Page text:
He came up with a comprehensive plan to replace Obamacare.

Trump has long vowed to replace Obamacare, formally known as the Affordable Care Act, with his own plan that he said will protect people with preexisting conditions. But he failed to repeal Obamacare after being elected in 2016, when Republicans controlled both chambers of Congress, and he has not produced a substantive alternative to the landmark health care law. In June, the Trump administration backed a Supreme Court challenge to Obamacare, scheduled to be argued a week after Election Day, that could strip health insurance from more than 20 million Americans amid a pandemic.

After promising for months to unveil a new health care proposal before the election, Trump announced last week his “America First” plan — made up of two largely symbolic executive orders that pledge to ban “surprise” medical bills and protect people with pre-existing conditions, even if the Supreme Court overturns Obamacare. Trump also said he would send $ 200 drug discount cards to 33 million Medicare beneficiaries to help pay prescription drug co-pays. His plan is far from a comprehensive legislative replacement for Obamacare, and it is unlikely to yield new protections for Americans. Trump has signed other recent executive orders on drug pricing and rural health care.


Biden said

Trump is the first president “to leave office having fewer jobs.”

Biden claimed that Trump, if he is not reelected in November, will be the first U.S. president to leave office having the number of American jobs diminish under his watch. “He’s going to be the first president of the United States to leave office having fewer jobs in his administration than when he became president. … First one in American history,” Biden said, referring to the economic devastation associated with the coronavirus pandemic.

But that distinction actually belongs to Herbert Hoover, according to the Associated Press. Hoover lost his bid for a second term to Franklin D. Roosevelt in 1932 amid historic job losses caused by the Great Depression. Federal employment data stretching back to 1939 indicates that no president since then has left the White House with fewer American jobs than when he entered it, the AP reported, and Trump is expected to be the first president to have lost jobs in his first term since Hoover.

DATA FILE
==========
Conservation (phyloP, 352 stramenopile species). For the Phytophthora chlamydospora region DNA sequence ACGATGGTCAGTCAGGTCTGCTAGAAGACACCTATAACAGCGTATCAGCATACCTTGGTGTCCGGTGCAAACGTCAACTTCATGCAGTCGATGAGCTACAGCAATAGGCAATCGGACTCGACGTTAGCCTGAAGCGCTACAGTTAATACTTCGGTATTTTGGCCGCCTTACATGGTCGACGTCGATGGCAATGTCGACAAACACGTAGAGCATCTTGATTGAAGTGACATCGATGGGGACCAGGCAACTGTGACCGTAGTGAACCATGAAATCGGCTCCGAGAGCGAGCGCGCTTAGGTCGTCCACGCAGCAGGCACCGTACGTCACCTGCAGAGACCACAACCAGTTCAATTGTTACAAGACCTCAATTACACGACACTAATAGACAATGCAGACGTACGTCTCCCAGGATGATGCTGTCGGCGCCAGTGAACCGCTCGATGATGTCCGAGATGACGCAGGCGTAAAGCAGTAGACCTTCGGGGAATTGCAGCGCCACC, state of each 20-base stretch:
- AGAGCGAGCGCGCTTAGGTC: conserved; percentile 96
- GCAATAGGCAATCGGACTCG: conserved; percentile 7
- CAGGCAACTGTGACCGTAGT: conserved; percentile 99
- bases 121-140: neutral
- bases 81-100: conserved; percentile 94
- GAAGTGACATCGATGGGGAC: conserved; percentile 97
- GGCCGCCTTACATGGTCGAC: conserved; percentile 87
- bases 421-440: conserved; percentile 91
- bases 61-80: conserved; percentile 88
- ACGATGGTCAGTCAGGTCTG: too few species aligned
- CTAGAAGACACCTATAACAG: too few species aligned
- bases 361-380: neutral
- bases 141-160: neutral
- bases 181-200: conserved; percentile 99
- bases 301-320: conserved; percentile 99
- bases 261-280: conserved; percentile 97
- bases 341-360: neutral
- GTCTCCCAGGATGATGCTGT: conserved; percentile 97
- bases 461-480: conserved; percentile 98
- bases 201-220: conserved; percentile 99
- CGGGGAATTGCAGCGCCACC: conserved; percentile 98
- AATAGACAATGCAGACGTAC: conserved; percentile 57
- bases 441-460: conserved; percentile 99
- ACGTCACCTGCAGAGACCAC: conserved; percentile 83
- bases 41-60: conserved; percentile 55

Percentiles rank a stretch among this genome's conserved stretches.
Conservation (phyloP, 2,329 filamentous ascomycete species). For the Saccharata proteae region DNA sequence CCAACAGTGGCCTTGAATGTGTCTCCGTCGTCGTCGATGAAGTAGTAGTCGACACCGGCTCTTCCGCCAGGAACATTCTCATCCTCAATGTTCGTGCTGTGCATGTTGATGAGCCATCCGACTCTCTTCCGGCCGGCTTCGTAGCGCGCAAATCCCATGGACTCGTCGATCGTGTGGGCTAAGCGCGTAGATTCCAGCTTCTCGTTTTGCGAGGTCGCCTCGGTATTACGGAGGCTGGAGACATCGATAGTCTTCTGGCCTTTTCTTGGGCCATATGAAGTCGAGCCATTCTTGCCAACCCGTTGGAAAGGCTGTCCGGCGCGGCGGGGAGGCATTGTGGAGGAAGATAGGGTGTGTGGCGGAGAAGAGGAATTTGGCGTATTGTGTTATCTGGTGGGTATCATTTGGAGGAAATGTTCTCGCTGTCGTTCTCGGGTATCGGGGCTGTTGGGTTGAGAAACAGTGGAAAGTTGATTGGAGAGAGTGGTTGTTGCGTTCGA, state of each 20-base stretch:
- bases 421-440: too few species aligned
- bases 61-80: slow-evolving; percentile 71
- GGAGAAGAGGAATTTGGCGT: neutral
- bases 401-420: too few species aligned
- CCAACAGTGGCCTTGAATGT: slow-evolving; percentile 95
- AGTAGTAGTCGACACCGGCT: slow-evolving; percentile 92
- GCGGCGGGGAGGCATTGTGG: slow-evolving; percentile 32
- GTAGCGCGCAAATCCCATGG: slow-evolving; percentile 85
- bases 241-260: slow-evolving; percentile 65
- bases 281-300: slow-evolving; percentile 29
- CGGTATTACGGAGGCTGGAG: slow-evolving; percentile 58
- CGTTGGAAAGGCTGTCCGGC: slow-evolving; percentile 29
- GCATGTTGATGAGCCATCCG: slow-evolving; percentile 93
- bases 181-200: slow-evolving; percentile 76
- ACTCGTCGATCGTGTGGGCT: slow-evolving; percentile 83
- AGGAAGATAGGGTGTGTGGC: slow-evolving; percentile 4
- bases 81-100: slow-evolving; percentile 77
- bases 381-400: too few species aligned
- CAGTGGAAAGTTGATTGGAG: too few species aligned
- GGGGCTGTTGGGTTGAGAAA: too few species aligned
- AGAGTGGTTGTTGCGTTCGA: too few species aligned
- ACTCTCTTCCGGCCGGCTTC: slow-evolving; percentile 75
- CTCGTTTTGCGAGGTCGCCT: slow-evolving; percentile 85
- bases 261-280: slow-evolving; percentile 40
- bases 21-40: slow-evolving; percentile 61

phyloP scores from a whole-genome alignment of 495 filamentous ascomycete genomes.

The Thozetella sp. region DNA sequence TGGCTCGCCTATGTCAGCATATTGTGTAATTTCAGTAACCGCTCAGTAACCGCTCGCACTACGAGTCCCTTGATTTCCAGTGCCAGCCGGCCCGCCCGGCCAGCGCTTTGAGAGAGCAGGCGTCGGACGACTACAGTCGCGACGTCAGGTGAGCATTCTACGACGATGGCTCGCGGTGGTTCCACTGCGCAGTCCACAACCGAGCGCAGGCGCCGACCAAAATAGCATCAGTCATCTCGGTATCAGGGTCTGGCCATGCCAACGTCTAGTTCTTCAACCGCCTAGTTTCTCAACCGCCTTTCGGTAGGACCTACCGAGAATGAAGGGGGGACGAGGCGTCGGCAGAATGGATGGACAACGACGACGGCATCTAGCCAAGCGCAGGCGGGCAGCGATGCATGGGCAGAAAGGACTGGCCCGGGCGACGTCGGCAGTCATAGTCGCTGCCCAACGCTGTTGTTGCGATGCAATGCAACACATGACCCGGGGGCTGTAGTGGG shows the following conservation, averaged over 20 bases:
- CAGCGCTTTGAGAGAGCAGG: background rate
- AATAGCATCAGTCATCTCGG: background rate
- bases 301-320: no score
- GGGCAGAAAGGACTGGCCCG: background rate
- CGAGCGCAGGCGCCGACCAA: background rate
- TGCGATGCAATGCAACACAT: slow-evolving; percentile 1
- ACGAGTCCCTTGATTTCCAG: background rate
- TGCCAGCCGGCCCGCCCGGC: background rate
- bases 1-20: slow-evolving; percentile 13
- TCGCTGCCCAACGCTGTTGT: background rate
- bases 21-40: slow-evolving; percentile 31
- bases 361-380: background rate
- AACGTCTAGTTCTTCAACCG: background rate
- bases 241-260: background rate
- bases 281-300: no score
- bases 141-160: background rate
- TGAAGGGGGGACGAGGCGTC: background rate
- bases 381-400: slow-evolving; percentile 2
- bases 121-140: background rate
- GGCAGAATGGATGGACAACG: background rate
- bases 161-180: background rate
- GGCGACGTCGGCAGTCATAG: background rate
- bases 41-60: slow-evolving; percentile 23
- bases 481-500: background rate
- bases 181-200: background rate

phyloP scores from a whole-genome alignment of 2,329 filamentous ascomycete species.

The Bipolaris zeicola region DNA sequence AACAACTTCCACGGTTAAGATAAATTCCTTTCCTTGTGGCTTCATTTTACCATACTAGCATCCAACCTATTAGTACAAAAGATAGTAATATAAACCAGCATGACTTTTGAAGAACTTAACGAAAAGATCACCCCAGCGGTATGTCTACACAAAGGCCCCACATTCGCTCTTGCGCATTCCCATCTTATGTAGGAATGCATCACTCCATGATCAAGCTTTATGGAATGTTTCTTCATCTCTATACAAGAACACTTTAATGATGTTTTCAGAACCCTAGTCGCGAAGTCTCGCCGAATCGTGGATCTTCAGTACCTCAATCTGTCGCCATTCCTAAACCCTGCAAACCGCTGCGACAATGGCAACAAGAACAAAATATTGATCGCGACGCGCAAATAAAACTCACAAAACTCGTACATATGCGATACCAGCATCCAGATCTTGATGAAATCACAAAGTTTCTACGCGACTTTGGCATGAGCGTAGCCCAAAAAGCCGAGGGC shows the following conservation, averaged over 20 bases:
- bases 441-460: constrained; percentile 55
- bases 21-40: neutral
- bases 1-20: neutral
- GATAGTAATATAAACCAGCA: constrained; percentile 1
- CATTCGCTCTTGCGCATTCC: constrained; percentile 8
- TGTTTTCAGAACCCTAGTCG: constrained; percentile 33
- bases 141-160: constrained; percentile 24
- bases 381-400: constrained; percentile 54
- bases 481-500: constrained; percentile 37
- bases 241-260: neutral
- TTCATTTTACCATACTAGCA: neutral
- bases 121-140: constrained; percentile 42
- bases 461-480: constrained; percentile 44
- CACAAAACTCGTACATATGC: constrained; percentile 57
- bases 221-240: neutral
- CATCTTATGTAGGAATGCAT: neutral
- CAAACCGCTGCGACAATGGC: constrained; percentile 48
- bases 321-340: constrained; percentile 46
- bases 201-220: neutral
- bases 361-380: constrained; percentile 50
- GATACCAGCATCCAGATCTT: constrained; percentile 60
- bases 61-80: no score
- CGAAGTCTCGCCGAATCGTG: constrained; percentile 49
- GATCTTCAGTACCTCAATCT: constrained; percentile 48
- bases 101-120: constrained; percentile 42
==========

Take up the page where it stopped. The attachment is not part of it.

Trump said

He paid “millions of dollars” in federal income taxes.

Trump said he paid “millions of dollars of income tax” — a claim that contradicts a recent New York Times report on his financial history. The Times reported this week that Trump only paid $ 750 in federal income taxes in both 2016 and 2017, and that he had paid no income taxes whatsoever in 10 of the past 15 years because he declared he had lost much more money than he had made.

Trump denied the Times’ report during the debate, saying he “paid $ 38 million one year” in income taxes and “paid $ 27 million” another year. Pressed specifically on how much he paid in federal income taxes in 2016 and 2017 — as opposed to state and local taxes or payroll taxes, for example — Trump responded: “Millions of dollars.”

Trump also appeared to repeat his claim that he is unable to release his tax returns because they are under federal audit, even though former IRS officials have said there is nothing stopping him from making the documents public. “You’ll see it as soon as it’s finished,” he said.


Trump said

Biden called U.S. troops “stupid bastards.”

In defending himself from an Atlantic report that claimed he called U.S. veterans “losers” and “suckers,” Trump accused Biden of having called American troops “stupid bastards” on tape. Biden immediately denied that ever happening and challenged Trump to play the tape.

Trump appears to be alluding to a video broadly shared by his campaign with the then-vice president jokingly calling some members of the military “stupid bastards” during a trip to the United Arab Emirates. The servicemen and women could be seen laughing in response. The clip comes from a 2016 speech where Biden made the joke after expressing how much he appreciated their sacrifice.

Snopes debunked the Trump clip as “mostly false” and conservative news site Breitbart reported at the time that Biden made the comment in jest.

Meanwhile, numerous news outlets, including Fox News and The Washington Post, have corroborated reporting by The Atlantic that Trump derided veterans and other members of the military. The White House has denied the accounts.


Trump said

Hunter Biden was dishonorably discharged for abusing cocaine.

Trump fended off reports that he had disparaged the U.S. military by attacking Biden’s son Hunter’s military record. Trump said Hunter Biden was dishonorably discharged for cocaine use and “didn’t have a job until you became vice president.”